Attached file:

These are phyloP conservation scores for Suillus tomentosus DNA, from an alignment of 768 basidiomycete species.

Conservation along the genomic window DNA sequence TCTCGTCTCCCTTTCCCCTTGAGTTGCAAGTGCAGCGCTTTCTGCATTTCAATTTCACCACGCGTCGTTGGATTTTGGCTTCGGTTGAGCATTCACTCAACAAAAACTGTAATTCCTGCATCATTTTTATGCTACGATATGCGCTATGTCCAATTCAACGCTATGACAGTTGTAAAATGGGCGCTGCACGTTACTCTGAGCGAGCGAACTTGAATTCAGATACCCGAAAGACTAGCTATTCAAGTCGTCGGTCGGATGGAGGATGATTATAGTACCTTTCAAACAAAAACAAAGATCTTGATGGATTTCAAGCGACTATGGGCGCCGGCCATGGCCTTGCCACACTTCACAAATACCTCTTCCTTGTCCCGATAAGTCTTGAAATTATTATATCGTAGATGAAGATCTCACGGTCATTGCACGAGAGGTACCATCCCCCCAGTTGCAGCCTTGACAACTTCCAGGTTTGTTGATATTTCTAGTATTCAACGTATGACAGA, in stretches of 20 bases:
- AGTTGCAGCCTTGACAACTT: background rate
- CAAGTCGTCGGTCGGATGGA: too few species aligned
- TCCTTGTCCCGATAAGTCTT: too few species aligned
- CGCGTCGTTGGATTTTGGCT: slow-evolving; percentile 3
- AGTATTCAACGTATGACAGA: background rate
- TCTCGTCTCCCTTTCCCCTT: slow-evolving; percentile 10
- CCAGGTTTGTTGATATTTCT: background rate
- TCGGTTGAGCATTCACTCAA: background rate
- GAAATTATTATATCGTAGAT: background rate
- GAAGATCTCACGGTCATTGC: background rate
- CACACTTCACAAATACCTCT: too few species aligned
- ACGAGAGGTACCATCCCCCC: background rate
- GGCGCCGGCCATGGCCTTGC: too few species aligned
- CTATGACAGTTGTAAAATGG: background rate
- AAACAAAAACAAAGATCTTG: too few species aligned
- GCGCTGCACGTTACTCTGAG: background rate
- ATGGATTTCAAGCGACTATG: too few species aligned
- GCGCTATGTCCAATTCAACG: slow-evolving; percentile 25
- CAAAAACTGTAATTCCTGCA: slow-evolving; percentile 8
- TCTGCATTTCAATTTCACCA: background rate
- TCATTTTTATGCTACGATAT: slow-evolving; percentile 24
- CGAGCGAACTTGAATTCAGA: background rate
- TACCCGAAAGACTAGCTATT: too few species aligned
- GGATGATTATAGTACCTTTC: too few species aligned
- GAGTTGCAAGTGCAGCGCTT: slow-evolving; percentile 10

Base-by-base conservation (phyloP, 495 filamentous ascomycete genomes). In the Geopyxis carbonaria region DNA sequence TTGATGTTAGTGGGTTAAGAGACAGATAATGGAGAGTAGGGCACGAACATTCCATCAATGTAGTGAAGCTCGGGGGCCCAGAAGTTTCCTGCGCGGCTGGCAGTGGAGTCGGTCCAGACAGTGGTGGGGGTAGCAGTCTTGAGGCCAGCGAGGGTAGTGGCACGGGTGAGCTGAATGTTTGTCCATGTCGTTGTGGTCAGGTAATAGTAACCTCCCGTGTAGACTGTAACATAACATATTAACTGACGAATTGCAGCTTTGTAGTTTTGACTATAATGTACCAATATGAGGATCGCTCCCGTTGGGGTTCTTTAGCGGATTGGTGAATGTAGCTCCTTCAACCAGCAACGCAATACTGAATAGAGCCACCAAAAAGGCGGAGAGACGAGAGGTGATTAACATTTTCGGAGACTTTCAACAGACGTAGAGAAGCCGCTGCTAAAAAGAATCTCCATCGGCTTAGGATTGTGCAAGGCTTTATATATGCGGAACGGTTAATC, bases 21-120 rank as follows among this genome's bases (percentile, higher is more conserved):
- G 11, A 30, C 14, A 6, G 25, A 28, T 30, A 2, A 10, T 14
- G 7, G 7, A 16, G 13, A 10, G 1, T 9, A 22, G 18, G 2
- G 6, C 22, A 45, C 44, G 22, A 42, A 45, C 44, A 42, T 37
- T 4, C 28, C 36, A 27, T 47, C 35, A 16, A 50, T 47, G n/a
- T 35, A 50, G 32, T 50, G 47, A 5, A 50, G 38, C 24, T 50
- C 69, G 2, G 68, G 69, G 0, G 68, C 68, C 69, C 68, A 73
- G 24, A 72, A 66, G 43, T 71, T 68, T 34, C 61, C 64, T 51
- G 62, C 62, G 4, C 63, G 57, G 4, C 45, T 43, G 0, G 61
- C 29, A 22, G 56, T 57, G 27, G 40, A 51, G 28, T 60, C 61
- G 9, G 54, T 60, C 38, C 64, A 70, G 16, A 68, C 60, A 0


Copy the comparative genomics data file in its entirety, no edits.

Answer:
These are phyloP conservation scores for Suillus tomentosus DNA, from an alignment of 768 basidiomycete species.

Conservation along the genomic window DNA sequence TCTCGTCTCCCTTTCCCCTTGAGTTGCAAGTGCAGCGCTTTCTGCATTTCAATTTCACCACGCGTCGTTGGATTTTGGCTTCGGTTGAGCATTCACTCAACAAAAACTGTAATTCCTGCATCATTTTTATGCTACGATATGCGCTATGTCCAATTCAACGCTATGACAGTTGTAAAATGGGCGCTGCACGTTACTCTGAGCGAGCGAACTTGAATTCAGATACCCGAAAGACTAGCTATTCAAGTCGTCGGTCGGATGGAGGATGATTATAGTACCTTTCAAACAAAAACAAAGATCTTGATGGATTTCAAGCGACTATGGGCGCCGGCCATGGCCTTGCCACACTTCACAAATACCTCTTCCTTGTCCCGATAAGTCTTGAAATTATTATATCGTAGATGAAGATCTCACGGTCATTGCACGAGAGGTACCATCCCCCCAGTTGCAGCCTTGACAACTTCCAGGTTTGTTGATATTTCTAGTATTCAACGTATGACAGA, in stretches of 20 bases:
- AGTTGCAGCCTTGACAACTT: background rate
- CAAGTCGTCGGTCGGATGGA: too few species aligned
- TCCTTGTCCCGATAAGTCTT: too few species aligned
- CGCGTCGTTGGATTTTGGCT: slow-evolving; percentile 3
- AGTATTCAACGTATGACAGA: background rate
- TCTCGTCTCCCTTTCCCCTT: slow-evolving; percentile 10
- CCAGGTTTGTTGATATTTCT: background rate
- TCGGTTGAGCATTCACTCAA: background rate
- GAAATTATTATATCGTAGAT: background rate
- GAAGATCTCACGGTCATTGC: background rate
- CACACTTCACAAATACCTCT: too few species aligned
- ACGAGAGGTACCATCCCCCC: background rate
- GGCGCCGGCCATGGCCTTGC: too few species aligned
- CTATGACAGTTGTAAAATGG: background rate
- AAACAAAAACAAAGATCTTG: too few species aligned
- GCGCTGCACGTTACTCTGAG: background rate
- ATGGATTTCAAGCGACTATG: too few species aligned
- GCGCTATGTCCAATTCAACG: slow-evolving; percentile 25
- CAAAAACTGTAATTCCTGCA: slow-evolving; percentile 8
- TCTGCATTTCAATTTCACCA: background rate
- TCATTTTTATGCTACGATAT: slow-evolving; percentile 24
- CGAGCGAACTTGAATTCAGA: background rate
- TACCCGAAAGACTAGCTATT: too few species aligned
- GGATGATTATAGTACCTTTC: too few species aligned
- GAGTTGCAAGTGCAGCGCTT: slow-evolving; percentile 10

Base-by-base conservation (phyloP, 495 filamentous ascomycete genomes). In the Geopyxis carbonaria region DNA sequence TTGATGTTAGTGGGTTAAGAGACAGATAATGGAGAGTAGGGCACGAACATTCCATCAATGTAGTGAAGCTCGGGGGCCCAGAAGTTTCCTGCGCGGCTGGCAGTGGAGTCGGTCCAGACAGTGGTGGGGGTAGCAGTCTTGAGGCCAGCGAGGGTAGTGGCACGGGTGAGCTGAATGTTTGTCCATGTCGTTGTGGTCAGGTAATAGTAACCTCCCGTGTAGACTGTAACATAACATATTAACTGACGAATTGCAGCTTTGTAGTTTTGACTATAATGTACCAATATGAGGATCGCTCCCGTTGGGGTTCTTTAGCGGATTGGTGAATGTAGCTCCTTCAACCAGCAACGCAATACTGAATAGAGCCACCAAAAAGGCGGAGAGACGAGAGGTGATTAACATTTTCGGAGACTTTCAACAGACGTAGAGAAGCCGCTGCTAAAAAGAATCTCCATCGGCTTAGGATTGTGCAAGGCTTTATATATGCGGAACGGTTAATC, bases 21-120 rank as follows among this genome's bases (percentile, higher is more conserved):
- G 11, A 30, C 14, A 6, G 25, A 28, T 30, A 2, A 10, T 14
- G 7, G 7, A 16, G 13, A 10, G 1, T 9, A 22, G 18, G 2
- G 6, C 22, A 45, C 44, G 22, A 42, A 45, C 44, A 42, T 37
- T 4, C 28, C 36, A 27, T 47, C 35, A 16, A 50, T 47, G n/a
- T 35, A 50, G 32, T 50, G 47, A 5, A 50, G 38, C 24, T 50
- C 69, G 2, G 68, G 69, G 0, G 68, C 68, C 69, C 68, A 73
- G 24, A 72, A 66, G 43, T 71, T 68, T 34, C 61, C 64, T 51
- G 62, C 62, G 4, C 63, G 57, G 4, C 45, T 43, G 0, G 61
- C 29, A 22, G 56, T 57, G 27, G 40, A 51, G 28, T 60, C 61
- G 9, G 54, T 60, C 38, C 64, A 70, G 16, A 68, C 60, A 0